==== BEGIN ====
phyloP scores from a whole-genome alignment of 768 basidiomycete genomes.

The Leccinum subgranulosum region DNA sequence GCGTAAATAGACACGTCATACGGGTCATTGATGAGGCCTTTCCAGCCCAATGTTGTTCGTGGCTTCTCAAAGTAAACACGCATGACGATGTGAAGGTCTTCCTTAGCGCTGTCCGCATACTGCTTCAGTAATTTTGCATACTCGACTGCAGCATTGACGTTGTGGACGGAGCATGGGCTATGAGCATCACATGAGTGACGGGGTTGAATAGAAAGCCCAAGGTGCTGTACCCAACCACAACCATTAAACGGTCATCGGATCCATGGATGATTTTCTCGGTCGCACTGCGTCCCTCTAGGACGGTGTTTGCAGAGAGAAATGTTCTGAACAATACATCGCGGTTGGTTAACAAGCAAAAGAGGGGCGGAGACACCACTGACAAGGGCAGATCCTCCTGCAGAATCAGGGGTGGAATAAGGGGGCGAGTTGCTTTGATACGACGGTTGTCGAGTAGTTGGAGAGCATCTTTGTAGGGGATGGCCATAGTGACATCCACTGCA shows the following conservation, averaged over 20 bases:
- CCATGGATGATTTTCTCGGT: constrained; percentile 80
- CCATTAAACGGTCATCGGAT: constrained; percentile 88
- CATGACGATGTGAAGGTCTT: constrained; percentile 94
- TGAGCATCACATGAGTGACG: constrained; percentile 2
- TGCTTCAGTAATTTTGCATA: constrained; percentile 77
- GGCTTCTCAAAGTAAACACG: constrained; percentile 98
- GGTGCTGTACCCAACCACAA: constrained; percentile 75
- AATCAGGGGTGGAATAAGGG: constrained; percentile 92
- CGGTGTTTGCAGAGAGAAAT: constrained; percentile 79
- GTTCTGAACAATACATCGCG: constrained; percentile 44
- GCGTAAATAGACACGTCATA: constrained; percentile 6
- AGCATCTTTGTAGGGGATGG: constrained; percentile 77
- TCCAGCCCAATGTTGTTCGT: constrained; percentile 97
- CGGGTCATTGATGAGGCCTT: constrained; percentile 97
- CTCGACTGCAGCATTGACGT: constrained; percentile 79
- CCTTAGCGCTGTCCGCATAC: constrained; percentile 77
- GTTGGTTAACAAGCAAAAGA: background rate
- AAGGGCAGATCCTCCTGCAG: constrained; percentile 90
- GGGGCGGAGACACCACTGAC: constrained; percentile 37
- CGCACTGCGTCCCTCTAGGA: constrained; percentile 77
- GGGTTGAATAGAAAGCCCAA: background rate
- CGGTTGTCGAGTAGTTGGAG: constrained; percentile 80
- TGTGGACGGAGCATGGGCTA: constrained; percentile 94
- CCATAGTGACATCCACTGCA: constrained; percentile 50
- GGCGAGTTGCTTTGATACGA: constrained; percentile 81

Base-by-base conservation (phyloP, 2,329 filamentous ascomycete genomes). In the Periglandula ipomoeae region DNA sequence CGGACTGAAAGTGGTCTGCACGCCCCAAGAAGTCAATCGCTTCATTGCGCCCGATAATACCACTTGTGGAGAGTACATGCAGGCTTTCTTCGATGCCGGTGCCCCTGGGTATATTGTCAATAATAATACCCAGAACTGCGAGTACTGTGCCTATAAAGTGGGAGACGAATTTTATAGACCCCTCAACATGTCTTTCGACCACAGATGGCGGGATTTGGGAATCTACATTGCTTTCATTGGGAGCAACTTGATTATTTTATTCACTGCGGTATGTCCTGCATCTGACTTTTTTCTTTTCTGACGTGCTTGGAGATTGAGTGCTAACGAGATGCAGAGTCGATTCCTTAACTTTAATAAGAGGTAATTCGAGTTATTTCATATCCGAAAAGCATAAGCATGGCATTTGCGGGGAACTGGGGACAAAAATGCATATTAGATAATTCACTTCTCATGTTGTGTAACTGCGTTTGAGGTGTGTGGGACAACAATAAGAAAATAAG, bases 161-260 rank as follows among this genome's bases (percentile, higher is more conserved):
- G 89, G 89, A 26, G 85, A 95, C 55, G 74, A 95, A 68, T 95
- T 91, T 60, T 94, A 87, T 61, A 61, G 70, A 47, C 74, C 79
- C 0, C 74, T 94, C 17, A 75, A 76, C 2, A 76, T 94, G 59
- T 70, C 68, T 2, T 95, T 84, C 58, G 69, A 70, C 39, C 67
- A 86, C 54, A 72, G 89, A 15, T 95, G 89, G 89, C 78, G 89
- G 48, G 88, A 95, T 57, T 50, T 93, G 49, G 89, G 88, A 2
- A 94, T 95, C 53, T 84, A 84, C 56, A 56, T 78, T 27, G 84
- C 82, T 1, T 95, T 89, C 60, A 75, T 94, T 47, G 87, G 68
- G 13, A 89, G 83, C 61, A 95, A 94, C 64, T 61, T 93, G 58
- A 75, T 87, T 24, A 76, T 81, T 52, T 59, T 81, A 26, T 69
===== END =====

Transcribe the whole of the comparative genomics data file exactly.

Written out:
phyloP scores from a whole-genome alignment of 768 basidiomycete genomes.

The Leccinum subgranulosum region DNA sequence GCGTAAATAGACACGTCATACGGGTCATTGATGAGGCCTTTCCAGCCCAATGTTGTTCGTGGCTTCTCAAAGTAAACACGCATGACGATGTGAAGGTCTTCCTTAGCGCTGTCCGCATACTGCTTCAGTAATTTTGCATACTCGACTGCAGCATTGACGTTGTGGACGGAGCATGGGCTATGAGCATCACATGAGTGACGGGGTTGAATAGAAAGCCCAAGGTGCTGTACCCAACCACAACCATTAAACGGTCATCGGATCCATGGATGATTTTCTCGGTCGCACTGCGTCCCTCTAGGACGGTGTTTGCAGAGAGAAATGTTCTGAACAATACATCGCGGTTGGTTAACAAGCAAAAGAGGGGCGGAGACACCACTGACAAGGGCAGATCCTCCTGCAGAATCAGGGGTGGAATAAGGGGGCGAGTTGCTTTGATACGACGGTTGTCGAGTAGTTGGAGAGCATCTTTGTAGGGGATGGCCATAGTGACATCCACTGCA shows the following conservation, averaged over 20 bases:
- CCATGGATGATTTTCTCGGT: constrained; percentile 80
- CCATTAAACGGTCATCGGAT: constrained; percentile 88
- CATGACGATGTGAAGGTCTT: constrained; percentile 94
- TGAGCATCACATGAGTGACG: constrained; percentile 2
- TGCTTCAGTAATTTTGCATA: constrained; percentile 77
- GGCTTCTCAAAGTAAACACG: constrained; percentile 98
- GGTGCTGTACCCAACCACAA: constrained; percentile 75
- AATCAGGGGTGGAATAAGGG: constrained; percentile 92
- CGGTGTTTGCAGAGAGAAAT: constrained; percentile 79
- GTTCTGAACAATACATCGCG: constrained; percentile 44
- GCGTAAATAGACACGTCATA: constrained; percentile 6
- AGCATCTTTGTAGGGGATGG: constrained; percentile 77
- TCCAGCCCAATGTTGTTCGT: constrained; percentile 97
- CGGGTCATTGATGAGGCCTT: constrained; percentile 97
- CTCGACTGCAGCATTGACGT: constrained; percentile 79
- CCTTAGCGCTGTCCGCATAC: constrained; percentile 77
- GTTGGTTAACAAGCAAAAGA: background rate
- AAGGGCAGATCCTCCTGCAG: constrained; percentile 90
- GGGGCGGAGACACCACTGAC: constrained; percentile 37
- CGCACTGCGTCCCTCTAGGA: constrained; percentile 77
- GGGTTGAATAGAAAGCCCAA: background rate
- CGGTTGTCGAGTAGTTGGAG: constrained; percentile 80
- TGTGGACGGAGCATGGGCTA: constrained; percentile 94
- CCATAGTGACATCCACTGCA: constrained; percentile 50
- GGCGAGTTGCTTTGATACGA: constrained; percentile 81

Base-by-base conservation (phyloP, 2,329 filamentous ascomycete genomes). In the Periglandula ipomoeae region DNA sequence CGGACTGAAAGTGGTCTGCACGCCCCAAGAAGTCAATCGCTTCATTGCGCCCGATAATACCACTTGTGGAGAGTACATGCAGGCTTTCTTCGATGCCGGTGCCCCTGGGTATATTGTCAATAATAATACCCAGAACTGCGAGTACTGTGCCTATAAAGTGGGAGACGAATTTTATAGACCCCTCAACATGTCTTTCGACCACAGATGGCGGGATTTGGGAATCTACATTGCTTTCATTGGGAGCAACTTGATTATTTTATTCACTGCGGTATGTCCTGCATCTGACTTTTTTCTTTTCTGACGTGCTTGGAGATTGAGTGCTAACGAGATGCAGAGTCGATTCCTTAACTTTAATAAGAGGTAATTCGAGTTATTTCATATCCGAAAAGCATAAGCATGGCATTTGCGGGGAACTGGGGACAAAAATGCATATTAGATAATTCACTTCTCATGTTGTGTAACTGCGTTTGAGGTGTGTGGGACAACAATAAGAAAATAAG, bases 161-260 rank as follows among this genome's bases (percentile, higher is more conserved):
- G 89, G 89, A 26, G 85, A 95, C 55, G 74, A 95, A 68, T 95
- T 91, T 60, T 94, A 87, T 61, A 61, G 70, A 47, C 74, C 79
- C 0, C 74, T 94, C 17, A 75, A 76, C 2, A 76, T 94, G 59
- T 70, C 68, T 2, T 95, T 84, C 58, G 69, A 70, C 39, C 67
- A 86, C 54, A 72, G 89, A 15, T 95, G 89, G 89, C 78, G 89
- G 48, G 88, A 95, T 57, T 50, T 93, G 49, G 89, G 88, A 2
- A 94, T 95, C 53, T 84, A 84, C 56, A 56, T 78, T 27, G 84
- C 82, T 1, T 95, T 89, C 60, A 75, T 94, T 47, G 87, G 68
- G 13, A 89, G 83, C 61, A 95, A 94, C 64, T 61, T 93, G 58
- A 75, T 87, T 24, A 76, T 81, T 52, T 59, T 81, A 26, T 69